Plumbiferous Media

Englishman – Englishman

Dec 2nd 2010
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Englishman - EnglishmanEnglishman
Englishman
Score: 79








Singer-songwriter Andrew English, of Lexington, KY, released his first, self-titled, album as frontman of Englishman last month, following his 2009 EP Taxidermy. On Englishman, English shows himself to be an able songsmith, combining strong vocals with carefully constructed instrumentals to create a variety of interesting tracks. All together, Englishman makes a solid debut album, and one that’s certainly worth listening to.

English’s voice manages to be both strong and emotionally invested in the music, which provides Englishman with an impressive vocal backbone. English is clearly skilled at what he does – small tonal changes that perfect the mix between music and vocals are common, and the elements of the music are accordingly well combined. English does an excellent job shifting his voice to match the tone of the music, though that’s not always a huge shift, as Englishman tends to stay within a fairly tight range of styles. Good lyrics certainly contribute to this vocal success – even for an excellent vocalist, mediocre lyrics are hard to work with.

Lyrically, Englishman is generally quite well constructed: a mixture of metaphor and vivid imagery. A sort of barely concealed desperation seems to seethe under the surface of every word, giving each line an urgency that gives the album considerable weight. Whether English sings “The light’s on / In the house with the pumpkin eyes / I labor / Just to see you well before the fire dies” on “Boy T. Rex” or “From a ship that is old / And under repair / I can only reach land when the weather is fair / There’s a light in the fog / And it glows like our eyes / Just a little bit blue” on “Classically Trained,” he always manages to introduce a sense of wonder that is only helped by the delicacy of his tone. On the other hand, however, some of Englishman‘s lyrics don’t quite make sense – think “Pet Cactus”‘s “I don’t want to grow up just to be a pet cactus” – but, since they’re still subject to the full effect of English’s vocals and surrounded by lyrics which do make sense, they’re prevented from doing any real damage.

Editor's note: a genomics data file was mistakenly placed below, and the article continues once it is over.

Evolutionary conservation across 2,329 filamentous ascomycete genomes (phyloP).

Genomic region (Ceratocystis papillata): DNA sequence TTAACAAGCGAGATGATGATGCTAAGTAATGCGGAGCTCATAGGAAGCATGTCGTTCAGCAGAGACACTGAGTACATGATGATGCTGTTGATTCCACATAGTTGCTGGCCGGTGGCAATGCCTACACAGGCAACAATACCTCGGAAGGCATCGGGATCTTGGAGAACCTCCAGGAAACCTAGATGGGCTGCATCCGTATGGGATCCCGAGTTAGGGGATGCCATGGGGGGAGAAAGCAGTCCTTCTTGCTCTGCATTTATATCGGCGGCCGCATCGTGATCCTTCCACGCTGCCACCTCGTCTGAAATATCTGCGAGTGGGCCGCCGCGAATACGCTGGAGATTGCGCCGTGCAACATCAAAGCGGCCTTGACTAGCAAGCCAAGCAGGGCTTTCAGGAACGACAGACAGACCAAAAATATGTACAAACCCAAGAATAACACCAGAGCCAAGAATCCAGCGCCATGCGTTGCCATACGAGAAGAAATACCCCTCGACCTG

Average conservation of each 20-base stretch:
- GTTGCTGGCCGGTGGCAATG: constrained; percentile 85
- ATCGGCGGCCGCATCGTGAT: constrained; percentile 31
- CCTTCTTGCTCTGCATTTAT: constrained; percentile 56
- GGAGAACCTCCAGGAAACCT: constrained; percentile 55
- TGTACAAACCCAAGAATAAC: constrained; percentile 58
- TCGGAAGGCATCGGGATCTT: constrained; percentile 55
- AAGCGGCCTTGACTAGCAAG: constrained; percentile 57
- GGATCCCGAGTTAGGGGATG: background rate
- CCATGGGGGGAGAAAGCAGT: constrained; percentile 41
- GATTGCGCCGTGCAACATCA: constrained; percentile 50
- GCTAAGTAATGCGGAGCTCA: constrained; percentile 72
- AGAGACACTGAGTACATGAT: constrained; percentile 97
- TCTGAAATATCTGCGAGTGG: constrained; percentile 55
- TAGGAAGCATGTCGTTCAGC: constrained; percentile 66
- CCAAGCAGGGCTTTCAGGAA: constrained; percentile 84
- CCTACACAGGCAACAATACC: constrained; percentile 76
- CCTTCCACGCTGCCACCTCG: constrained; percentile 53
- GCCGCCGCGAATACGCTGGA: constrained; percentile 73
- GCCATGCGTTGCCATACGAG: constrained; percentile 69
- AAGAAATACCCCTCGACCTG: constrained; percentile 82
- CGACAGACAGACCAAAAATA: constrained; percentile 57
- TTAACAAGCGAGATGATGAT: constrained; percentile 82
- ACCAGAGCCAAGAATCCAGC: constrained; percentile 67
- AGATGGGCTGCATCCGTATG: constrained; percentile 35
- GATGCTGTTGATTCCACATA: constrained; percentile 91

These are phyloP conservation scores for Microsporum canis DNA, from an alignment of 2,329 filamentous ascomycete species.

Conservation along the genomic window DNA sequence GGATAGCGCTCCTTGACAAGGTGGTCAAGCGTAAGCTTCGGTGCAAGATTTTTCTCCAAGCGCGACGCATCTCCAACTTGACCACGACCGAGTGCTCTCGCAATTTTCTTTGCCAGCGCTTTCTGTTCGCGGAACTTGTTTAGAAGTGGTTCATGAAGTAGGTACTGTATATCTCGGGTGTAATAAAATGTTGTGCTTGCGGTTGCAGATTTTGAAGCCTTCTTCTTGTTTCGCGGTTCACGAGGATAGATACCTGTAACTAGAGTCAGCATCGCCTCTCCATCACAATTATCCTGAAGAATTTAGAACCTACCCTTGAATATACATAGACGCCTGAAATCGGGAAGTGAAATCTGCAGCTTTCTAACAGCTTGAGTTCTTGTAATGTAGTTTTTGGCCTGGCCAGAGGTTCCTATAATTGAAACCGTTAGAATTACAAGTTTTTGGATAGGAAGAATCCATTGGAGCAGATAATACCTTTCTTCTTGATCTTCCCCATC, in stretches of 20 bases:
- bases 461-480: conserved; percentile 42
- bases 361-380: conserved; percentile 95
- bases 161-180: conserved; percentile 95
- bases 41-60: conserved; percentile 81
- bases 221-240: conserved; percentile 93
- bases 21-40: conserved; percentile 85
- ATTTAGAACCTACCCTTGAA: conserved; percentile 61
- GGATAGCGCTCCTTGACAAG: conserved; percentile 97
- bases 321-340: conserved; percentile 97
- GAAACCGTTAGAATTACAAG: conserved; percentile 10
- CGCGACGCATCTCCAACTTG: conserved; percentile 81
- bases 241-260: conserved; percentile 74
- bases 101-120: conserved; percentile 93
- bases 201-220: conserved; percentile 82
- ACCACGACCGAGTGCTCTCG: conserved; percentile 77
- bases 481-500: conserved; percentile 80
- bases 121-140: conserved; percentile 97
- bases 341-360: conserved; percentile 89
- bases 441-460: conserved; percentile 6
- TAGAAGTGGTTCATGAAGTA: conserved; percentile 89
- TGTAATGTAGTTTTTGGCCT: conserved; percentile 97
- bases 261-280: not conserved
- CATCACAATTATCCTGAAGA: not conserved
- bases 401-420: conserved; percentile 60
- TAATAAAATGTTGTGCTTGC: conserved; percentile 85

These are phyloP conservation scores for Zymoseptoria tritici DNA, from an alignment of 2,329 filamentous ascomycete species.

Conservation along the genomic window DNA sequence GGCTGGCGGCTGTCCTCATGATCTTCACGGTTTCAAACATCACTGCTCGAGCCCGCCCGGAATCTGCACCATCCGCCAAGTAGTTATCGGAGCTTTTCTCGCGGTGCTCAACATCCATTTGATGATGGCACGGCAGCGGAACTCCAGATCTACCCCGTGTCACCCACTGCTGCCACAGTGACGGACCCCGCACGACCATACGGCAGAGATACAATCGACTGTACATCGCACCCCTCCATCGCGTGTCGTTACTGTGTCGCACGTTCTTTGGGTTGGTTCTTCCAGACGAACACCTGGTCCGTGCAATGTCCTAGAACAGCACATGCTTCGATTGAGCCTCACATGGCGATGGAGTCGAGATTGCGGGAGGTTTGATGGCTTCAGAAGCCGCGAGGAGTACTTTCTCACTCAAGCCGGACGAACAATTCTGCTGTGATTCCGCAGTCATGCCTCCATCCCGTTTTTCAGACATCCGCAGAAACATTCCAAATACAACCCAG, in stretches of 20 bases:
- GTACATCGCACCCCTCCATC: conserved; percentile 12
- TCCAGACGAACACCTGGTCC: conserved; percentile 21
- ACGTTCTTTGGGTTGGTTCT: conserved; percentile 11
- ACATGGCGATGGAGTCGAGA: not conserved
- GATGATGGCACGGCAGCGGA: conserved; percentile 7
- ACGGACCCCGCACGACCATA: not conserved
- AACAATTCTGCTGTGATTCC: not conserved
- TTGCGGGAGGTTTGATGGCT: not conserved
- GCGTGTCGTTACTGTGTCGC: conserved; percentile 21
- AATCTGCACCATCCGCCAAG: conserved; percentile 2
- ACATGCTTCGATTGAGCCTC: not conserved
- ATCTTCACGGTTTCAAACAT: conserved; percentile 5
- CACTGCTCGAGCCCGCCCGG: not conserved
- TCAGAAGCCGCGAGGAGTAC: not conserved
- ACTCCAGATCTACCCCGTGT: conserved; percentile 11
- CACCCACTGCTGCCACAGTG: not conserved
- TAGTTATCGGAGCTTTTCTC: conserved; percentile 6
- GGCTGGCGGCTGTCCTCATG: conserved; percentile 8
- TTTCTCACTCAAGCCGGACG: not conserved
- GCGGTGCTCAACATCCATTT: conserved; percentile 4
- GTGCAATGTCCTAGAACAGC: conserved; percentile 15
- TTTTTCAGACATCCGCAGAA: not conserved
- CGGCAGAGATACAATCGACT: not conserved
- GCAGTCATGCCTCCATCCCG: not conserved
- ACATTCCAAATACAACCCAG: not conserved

As an unavoidable point, English sounds an absolutely stunning amount like Colin Meloy. That, however, is where similarities more or less cease. Along with an entirely different sort of lyrics, Englishman certainly does not provide a vastly orchestrated sound, opting instead for a very pronounced acoustic guitar and some tactfully inserted percussion, along with a few extra effects for good measure. This difference is both good and bad. Obviously, nobody wants a Decemberists look-alike, but at the same time, English does have a habit of overwhelming the instrumentals or singing in a tone that would seem to contradict the point being made by the rest of the song.

Then again, there are a good many tracks where English does manage to calm his voice down somewhat, minimizing the harsh, nearly-whining timbre to produce a significantly smoother, yet still quite rich sound. This is where the album truly shines. Disjointed and self-contradictory tracks are replaced by a beautiful, fully functional whole. These are the tracks in which one is readily willing to ignore any lyrical flaws or other minor faults, and these are the tracks that make the album worthwhile.

There are a number of elements of Englishman that must be praised. Andrew English is clearly a very talented individual in a myriad of ways, as is, if perhaps not quite necessary, certainly extremely helpful in the singer-songwriter profession. While it’s hard to pick out any tracks that demonstrate complete perfection, tracks are at minimum, enjoyable, and more often than not, significantly more than that. The recording quality of the album is notably excellent, and the album as a whole leaves an entirely pleasant impression. Englishman clearly has significant potential, and Englishman is a great album, not only for its content, but for what it foreshadows.



“Boy T. Rex” from Englishman


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